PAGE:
Early one Monday morning as a principal, the Holy Spirit grabbed my attention. It was a Monday like any other during that season of my life. I went into my school's staff lounge to place yellow slips into the mailboxes of teachers that had not yet submitted their lesson plans for that week. I'll never forget: as I placed a yellow slip into one math teacher's mailbox this particular morning, it was as if the LORD stopped me and said (though not audibly), "Larry, where is your plan? You want your teachers to have lesson plans, but where is your plan for your own life, your spiritual development, your marriage, your parenting, and the discipleship of your own children?"
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Certain moments and seasons of life require that we stay home more than is typical. In my case, more than me or my people would like! Staying in because of inclement weather, illness, or any other reason typically requires a bit more creativity in keeping young troops from getting too restless. Sometimes I struggle to drum up this creativity. I am so thankful for the myriad of free, online education resources and activities available, but I do occasionally find myself slipping into what feels like a black hole of trying to find the right activities. So I asked three Kindergarten teachers what activities they recommend for parents and preschoolers spending extra time at home. Here are some of their suggestions, along with related links that I've sifted through...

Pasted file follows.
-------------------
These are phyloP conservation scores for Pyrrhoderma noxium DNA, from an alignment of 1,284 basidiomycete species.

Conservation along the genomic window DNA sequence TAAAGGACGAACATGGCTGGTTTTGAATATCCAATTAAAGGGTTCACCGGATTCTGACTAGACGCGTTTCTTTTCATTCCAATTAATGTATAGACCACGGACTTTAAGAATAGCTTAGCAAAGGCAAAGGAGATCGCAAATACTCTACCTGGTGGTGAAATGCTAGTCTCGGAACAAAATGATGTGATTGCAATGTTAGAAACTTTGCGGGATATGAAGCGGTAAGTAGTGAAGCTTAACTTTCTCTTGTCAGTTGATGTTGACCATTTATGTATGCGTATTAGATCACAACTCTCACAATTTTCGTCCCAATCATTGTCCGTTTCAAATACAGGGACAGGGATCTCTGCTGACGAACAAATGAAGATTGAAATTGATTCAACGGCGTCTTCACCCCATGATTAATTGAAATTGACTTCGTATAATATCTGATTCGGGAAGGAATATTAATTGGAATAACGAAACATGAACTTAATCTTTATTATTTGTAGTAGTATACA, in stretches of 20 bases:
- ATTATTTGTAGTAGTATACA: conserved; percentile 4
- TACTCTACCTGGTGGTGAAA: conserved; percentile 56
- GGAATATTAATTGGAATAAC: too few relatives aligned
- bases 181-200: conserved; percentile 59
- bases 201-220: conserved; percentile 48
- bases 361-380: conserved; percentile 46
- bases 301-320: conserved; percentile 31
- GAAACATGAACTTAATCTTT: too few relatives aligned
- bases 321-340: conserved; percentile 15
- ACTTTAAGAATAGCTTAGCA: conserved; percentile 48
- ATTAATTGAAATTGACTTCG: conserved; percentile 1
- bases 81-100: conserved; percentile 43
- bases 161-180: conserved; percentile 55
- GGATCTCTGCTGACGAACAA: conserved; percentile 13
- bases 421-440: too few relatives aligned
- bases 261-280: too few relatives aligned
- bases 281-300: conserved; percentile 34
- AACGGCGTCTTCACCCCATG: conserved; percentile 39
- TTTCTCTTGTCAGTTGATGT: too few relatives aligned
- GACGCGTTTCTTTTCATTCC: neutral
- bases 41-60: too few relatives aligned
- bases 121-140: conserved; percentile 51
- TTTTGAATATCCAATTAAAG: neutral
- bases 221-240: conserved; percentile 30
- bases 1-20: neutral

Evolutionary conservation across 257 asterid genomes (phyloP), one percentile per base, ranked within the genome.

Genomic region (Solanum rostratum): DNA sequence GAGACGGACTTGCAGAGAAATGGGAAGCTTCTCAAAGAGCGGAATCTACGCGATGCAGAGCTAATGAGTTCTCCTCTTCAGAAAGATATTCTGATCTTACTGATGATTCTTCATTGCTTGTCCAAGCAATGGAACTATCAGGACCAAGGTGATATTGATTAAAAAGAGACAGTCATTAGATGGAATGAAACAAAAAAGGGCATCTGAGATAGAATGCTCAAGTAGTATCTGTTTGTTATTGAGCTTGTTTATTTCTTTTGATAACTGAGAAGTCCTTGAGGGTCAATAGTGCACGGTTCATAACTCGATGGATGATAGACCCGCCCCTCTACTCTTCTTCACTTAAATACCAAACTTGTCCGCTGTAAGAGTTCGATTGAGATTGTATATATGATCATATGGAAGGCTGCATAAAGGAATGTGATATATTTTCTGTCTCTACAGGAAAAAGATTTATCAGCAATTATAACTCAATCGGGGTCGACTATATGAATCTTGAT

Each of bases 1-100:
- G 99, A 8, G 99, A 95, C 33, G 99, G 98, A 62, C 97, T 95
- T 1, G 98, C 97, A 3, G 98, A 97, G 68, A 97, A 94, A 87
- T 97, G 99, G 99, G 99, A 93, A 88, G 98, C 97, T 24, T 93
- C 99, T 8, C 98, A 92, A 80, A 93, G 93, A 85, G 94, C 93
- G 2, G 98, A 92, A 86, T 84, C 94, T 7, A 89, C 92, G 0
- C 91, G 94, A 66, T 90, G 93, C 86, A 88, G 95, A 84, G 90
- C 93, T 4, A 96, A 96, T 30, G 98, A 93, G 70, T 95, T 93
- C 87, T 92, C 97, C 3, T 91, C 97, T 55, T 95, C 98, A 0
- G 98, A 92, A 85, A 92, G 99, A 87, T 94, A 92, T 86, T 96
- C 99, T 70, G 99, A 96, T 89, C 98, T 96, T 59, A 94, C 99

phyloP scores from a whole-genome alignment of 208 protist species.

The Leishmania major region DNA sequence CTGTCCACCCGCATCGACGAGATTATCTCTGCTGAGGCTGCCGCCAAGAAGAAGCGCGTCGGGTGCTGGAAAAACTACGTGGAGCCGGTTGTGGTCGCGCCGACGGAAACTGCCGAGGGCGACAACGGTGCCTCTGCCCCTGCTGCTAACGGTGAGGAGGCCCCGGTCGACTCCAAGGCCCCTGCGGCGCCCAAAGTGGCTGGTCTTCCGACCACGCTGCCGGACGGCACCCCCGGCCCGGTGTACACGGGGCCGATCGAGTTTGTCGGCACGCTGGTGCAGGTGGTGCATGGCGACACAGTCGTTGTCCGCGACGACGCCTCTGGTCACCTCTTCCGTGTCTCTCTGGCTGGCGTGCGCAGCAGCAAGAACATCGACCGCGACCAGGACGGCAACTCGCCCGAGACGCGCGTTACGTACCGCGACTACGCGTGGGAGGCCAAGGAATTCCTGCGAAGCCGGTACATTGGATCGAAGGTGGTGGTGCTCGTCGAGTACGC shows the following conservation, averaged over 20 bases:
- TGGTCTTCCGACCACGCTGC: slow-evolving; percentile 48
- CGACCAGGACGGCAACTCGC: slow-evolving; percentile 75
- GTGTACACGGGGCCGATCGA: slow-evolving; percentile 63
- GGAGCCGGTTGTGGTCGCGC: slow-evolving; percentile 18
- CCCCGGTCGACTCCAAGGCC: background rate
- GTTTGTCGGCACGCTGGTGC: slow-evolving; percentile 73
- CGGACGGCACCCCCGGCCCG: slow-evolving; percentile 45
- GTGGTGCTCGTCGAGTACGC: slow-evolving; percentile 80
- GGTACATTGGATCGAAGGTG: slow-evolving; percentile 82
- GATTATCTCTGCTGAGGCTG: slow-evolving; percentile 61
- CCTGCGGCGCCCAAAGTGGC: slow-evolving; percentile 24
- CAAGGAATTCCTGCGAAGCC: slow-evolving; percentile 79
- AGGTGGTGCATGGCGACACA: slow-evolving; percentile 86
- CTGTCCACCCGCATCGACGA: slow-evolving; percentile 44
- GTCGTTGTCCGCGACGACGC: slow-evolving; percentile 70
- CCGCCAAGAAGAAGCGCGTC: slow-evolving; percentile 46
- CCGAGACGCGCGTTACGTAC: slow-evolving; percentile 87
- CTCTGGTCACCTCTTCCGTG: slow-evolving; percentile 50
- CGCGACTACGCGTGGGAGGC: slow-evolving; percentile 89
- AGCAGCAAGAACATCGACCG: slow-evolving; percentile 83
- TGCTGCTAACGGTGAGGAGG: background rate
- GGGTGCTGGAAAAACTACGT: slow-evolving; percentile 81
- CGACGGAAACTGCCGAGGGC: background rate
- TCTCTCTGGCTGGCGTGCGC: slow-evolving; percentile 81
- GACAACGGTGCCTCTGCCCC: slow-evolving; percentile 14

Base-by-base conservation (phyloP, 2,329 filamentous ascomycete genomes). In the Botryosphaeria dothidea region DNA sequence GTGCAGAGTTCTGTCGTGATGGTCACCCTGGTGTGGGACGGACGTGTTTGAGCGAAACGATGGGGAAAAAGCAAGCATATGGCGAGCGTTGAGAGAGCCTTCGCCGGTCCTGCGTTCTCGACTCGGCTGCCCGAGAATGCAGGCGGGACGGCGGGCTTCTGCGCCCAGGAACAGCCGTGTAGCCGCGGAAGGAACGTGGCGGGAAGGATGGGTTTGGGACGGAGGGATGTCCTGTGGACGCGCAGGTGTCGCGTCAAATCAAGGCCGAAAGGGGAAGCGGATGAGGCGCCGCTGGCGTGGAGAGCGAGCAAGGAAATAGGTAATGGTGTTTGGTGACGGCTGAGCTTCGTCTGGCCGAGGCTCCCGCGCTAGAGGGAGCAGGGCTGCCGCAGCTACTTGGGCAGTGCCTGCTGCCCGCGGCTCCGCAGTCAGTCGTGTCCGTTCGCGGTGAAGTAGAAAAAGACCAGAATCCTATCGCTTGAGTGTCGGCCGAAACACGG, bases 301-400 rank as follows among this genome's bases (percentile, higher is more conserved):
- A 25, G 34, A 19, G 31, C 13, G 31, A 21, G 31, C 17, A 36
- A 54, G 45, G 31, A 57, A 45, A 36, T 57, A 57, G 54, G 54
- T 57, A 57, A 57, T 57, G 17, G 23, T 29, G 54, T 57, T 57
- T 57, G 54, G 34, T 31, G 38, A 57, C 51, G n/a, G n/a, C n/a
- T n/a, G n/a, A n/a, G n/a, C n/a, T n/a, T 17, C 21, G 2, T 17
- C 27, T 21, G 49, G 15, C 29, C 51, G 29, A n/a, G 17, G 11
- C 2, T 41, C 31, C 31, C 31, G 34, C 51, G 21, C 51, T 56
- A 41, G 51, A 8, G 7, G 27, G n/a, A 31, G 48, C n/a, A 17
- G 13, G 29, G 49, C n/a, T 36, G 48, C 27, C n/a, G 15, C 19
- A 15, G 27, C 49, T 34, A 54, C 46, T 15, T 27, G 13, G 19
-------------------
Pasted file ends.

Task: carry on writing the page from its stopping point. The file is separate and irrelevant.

2 min read
Even if your child is not going to be the next Beethoven or Yo-Yo Ma, adding music and movement to your child’s routine can have a great impact on their development. And not just their musical development. “A music-rich experience for children of singing, listening and moving is really bringing a very serious benefit to children as they progress into more formal learning,” says Mary Luehrisen, executive director of the National Association of Music Merchants (NAMM) Foundation.